Instruction for Sugar-Free Canning of Fruit
Long war and bad harvest lead to shortage of food, high prices, requisitions, food coupons etc. In such state of general shortage, the Imperial and Royal Office for Public Nutrition in Vienna turned its attention to fruit as well. In May 1917, it issued a regulation on fruit trade, allowing the trade to be conducted only by those who obtained special permission. In mid-June, the office sent letters to all major agricultural corporations in the monarchy and enclosed a set of instructions on how to can fruit without any sugar. The recipients of the letter were urged to pay special attention to the issue in question, since sugar was an increasingly rare commodity in any household. One copy of the letter was also received by the Agricultural Society for Carniola and we have chosen it for this month’s archivalia.
The war, which most assumed would be no more than a short retaliation for the assassination of the Austrian heir to the throne, dragged on for three years. Situation in the Balkans had damaged Habsburg economy even prior to World War I, but now the increased military need for food, clothing, firearms and medicine made it even harder for civilians to get access to such necessities. There was shortage of male manpower, of draught animals, and of fodder and fertilizers, which in turn forced women, children and elderly to work “more that anyone could expect them to”. Agriculture was criticized for failing to do its job, as hunger spread throughout countryside, where many farmers went hungry due to the requisition of food. In 1917, spring was delayed, growth was poor, and on top of it all, there came a period of severe drought. In Dalmatia it hadn’t rained from April until mid-June, and in Carniola, grains were low, wheatears modest, and potatoes took ages to come out of the ground.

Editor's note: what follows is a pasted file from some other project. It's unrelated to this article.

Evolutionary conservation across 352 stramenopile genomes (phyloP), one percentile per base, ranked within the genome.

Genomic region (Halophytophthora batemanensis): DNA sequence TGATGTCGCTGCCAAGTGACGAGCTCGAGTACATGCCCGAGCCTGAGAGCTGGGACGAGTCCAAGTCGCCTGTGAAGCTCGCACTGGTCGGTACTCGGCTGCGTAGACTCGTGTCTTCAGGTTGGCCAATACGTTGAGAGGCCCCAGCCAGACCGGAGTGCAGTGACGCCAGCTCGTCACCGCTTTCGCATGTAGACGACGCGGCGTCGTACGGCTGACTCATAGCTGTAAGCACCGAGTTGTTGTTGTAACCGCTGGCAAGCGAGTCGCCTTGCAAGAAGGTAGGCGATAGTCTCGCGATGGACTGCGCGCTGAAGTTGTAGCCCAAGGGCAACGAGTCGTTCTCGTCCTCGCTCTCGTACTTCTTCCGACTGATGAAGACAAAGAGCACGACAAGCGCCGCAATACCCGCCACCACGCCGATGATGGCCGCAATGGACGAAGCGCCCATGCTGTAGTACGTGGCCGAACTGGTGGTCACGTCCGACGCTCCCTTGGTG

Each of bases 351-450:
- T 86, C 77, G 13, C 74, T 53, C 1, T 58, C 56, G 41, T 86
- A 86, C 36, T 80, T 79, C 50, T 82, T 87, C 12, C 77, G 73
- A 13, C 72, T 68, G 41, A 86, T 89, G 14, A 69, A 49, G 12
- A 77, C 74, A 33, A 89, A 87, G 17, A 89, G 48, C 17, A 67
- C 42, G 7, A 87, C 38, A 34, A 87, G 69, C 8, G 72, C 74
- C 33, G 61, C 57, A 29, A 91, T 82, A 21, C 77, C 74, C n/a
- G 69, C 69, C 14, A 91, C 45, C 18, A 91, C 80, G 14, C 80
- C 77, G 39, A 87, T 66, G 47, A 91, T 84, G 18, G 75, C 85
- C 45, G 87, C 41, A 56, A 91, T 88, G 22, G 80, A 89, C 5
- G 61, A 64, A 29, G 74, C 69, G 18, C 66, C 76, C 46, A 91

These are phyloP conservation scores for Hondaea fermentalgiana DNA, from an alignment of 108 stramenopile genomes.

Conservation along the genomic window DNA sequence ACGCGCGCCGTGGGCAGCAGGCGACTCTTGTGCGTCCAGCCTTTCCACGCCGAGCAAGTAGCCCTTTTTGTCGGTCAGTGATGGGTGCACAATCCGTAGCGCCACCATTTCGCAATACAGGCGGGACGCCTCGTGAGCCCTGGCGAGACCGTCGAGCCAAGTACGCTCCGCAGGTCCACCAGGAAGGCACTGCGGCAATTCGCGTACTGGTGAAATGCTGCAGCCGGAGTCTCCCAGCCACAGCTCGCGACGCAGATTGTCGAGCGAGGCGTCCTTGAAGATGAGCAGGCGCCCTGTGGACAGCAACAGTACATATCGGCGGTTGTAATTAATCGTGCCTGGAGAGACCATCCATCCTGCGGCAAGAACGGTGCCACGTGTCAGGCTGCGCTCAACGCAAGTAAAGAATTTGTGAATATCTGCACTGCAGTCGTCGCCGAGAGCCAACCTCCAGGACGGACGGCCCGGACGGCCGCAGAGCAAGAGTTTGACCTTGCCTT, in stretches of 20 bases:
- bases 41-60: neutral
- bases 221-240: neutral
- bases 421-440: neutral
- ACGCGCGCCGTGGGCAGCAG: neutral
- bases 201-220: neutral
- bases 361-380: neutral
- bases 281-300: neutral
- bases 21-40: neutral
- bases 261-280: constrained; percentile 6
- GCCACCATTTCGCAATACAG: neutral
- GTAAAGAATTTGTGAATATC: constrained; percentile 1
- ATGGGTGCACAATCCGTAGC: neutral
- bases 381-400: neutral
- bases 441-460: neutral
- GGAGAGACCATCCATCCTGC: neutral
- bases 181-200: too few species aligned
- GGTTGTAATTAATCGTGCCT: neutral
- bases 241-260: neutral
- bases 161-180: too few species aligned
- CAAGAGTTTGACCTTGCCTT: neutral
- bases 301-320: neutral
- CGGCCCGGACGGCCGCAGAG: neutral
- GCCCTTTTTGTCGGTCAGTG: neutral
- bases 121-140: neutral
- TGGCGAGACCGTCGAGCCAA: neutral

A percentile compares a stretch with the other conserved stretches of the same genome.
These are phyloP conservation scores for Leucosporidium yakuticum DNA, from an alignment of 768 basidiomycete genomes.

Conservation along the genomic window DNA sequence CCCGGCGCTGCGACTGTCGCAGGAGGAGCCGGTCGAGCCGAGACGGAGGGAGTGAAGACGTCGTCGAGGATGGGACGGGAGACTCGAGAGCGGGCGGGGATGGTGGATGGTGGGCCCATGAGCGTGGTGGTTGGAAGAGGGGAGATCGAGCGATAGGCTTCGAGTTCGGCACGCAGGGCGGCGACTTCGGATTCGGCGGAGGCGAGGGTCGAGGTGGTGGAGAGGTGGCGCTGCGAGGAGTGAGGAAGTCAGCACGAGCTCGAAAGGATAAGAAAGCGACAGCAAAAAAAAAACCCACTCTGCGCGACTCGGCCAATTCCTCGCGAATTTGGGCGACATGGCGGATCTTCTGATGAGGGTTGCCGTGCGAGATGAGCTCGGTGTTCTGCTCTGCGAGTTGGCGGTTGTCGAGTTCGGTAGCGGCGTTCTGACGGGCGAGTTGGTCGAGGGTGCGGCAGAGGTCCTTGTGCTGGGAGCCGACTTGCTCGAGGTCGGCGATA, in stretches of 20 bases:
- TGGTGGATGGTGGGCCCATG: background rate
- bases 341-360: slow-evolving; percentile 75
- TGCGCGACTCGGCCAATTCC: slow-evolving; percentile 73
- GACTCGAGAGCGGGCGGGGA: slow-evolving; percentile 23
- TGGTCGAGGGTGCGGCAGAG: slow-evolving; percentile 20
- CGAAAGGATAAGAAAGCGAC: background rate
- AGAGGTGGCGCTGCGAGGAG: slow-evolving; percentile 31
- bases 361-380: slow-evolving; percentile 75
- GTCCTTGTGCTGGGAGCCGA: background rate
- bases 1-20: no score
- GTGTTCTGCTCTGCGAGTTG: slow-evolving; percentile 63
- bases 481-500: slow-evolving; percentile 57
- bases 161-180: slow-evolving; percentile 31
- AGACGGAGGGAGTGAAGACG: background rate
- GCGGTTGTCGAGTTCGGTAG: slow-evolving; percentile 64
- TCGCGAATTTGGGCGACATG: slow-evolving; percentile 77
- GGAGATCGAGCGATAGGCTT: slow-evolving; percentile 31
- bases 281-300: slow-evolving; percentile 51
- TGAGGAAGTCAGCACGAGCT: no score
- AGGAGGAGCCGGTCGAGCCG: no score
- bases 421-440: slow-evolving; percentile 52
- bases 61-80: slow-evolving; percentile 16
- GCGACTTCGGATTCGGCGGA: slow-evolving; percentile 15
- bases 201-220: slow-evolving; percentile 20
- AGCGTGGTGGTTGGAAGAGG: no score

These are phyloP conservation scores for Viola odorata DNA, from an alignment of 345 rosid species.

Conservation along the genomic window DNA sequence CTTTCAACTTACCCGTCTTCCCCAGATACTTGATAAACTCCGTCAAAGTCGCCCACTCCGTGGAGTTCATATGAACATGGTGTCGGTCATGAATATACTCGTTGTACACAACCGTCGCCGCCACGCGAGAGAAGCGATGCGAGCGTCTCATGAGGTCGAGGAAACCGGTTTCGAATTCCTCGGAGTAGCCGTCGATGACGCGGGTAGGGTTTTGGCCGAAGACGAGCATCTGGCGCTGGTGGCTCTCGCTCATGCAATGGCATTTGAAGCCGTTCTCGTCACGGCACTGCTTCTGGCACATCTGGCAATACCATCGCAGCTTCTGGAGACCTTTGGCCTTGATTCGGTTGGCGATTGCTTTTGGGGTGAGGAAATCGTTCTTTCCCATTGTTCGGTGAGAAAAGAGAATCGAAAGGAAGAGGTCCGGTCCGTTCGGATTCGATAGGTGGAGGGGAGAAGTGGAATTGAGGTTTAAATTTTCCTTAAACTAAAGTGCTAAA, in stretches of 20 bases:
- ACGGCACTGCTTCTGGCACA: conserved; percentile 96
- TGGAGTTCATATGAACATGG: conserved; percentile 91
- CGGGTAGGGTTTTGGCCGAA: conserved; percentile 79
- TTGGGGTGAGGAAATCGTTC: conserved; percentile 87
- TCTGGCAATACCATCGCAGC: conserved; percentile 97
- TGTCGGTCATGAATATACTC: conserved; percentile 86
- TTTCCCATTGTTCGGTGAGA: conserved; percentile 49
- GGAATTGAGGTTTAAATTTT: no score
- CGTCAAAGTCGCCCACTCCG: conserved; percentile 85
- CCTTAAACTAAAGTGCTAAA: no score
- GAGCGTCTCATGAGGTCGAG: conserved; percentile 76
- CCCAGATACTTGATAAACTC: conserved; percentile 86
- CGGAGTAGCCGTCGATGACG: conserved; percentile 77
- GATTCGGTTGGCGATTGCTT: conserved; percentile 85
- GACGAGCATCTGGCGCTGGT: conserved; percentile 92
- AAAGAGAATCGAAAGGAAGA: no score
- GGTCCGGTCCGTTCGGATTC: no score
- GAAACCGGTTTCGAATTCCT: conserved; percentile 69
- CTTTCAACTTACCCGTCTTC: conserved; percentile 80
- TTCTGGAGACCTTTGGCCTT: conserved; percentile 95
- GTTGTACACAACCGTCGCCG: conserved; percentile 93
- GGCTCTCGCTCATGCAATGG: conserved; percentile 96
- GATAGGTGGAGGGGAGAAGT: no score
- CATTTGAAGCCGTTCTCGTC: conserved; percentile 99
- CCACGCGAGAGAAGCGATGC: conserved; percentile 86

Ever since the start of the war, all matters concerning economy and food supply were decided by the central government in Vienna. To prevent reselling and inflation, they followed the German example and began establishing military-economic head offices for individual food products. Locally, requisition commissions implemented central instruction of submitting crops at set maximum prices, and municipal and supply committees took care of the distribution of food. Compared to the power of war bureaucracy, the role of ministry of agriculture and agricultural representatives was sort of pushed into the background.